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Welcome Physical Review Research

This post is addressed to fellow physics researchers:

I very much welcome the new open access journal Physical Review Research by the American Physical Society. It is a step in the right direction. I have great hope in the APS keeping its leadership in physics publishing in a way that journals serve the academic community and not the other way around. PRR aims to serve the whole physics community, subfields being identified by searchable tags. Ideal next steps to my mind:

(i) Gradually subsume the Physical Review journals into PRR (easier said than done, I know, especially moneywise).

(ii) Analogously to the tags identifying subfield, tags should also reflect “importance and broad interest” as now done by the categories of regular articles, rapid communications, and Physical Review Letters (or Physical Review X). A numerical tag would suffice: 1, 2 and 3 for the three mentioned categories, for instance. One could even go for a level 4, indicating the level of papers that would go into…

On the shifting paradigm for research literature

Background. The way research progress is shared and published has been changing during the last decades from the old paradigm that revolved around the fact that publication had to be on paper. The transformation is remarkably slow, however. We are clinging on to basic concepts that were natural for the old paper model (e.g. enormous amounts of journals) but are now of little or no advantage. Among other reasons, the observed inertia is explained by the fact that the traditional business model for scientific literature is ideal for the established publishers. This model has been discussed by many (regularly in The Economist, for instance), whereby publicly-funded researchers produce the content and most of the quality control, and publicly-funded libraries pay juicy subscription fees for researchers to be able to access the research of others. Add to it the partly monopolistic character of the business (an author of an article can choose where to publish, but a reader of that article c…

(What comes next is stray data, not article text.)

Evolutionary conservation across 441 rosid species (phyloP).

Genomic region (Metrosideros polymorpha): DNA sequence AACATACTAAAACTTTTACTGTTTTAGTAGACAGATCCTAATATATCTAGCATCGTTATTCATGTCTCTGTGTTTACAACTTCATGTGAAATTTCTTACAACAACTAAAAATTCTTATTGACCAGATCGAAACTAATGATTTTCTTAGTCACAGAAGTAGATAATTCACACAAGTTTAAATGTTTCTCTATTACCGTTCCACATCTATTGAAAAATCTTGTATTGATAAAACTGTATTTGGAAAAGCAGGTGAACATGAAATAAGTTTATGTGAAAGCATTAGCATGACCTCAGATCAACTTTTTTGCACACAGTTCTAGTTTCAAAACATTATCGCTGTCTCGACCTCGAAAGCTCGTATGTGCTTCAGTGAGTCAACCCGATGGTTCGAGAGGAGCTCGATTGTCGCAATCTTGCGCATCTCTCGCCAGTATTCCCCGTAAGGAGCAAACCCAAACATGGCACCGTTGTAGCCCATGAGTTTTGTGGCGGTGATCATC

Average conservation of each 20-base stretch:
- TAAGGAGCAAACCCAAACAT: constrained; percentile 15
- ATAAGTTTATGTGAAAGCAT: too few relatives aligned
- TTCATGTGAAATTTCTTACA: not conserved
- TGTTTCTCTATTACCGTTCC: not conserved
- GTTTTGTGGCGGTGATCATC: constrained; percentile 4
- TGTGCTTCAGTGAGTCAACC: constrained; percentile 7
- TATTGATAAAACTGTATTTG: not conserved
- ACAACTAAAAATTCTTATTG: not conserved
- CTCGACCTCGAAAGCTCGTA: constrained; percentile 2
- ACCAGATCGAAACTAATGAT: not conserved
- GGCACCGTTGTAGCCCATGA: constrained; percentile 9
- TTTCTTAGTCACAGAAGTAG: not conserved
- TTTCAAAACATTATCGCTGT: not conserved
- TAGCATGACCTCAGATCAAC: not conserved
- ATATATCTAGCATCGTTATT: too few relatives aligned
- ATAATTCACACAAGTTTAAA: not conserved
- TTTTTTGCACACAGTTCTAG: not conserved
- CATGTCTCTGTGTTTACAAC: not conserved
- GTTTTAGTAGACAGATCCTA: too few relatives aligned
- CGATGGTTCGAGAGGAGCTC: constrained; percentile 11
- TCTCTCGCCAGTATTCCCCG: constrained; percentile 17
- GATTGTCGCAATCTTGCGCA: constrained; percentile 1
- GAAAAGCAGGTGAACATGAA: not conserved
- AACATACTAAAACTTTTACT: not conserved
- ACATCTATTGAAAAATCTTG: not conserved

This is not meant to be a regular blog. No regularity should be expected from it. It is meant for thoughts, opinions, descriptions that are my own and, although they may relate to my professional life, do not reflect the views of the institutions I relate to. I am a physics researcher and teacher, and some of the posts here may address different target audiences, from the general public to the community of fellow physics researchers.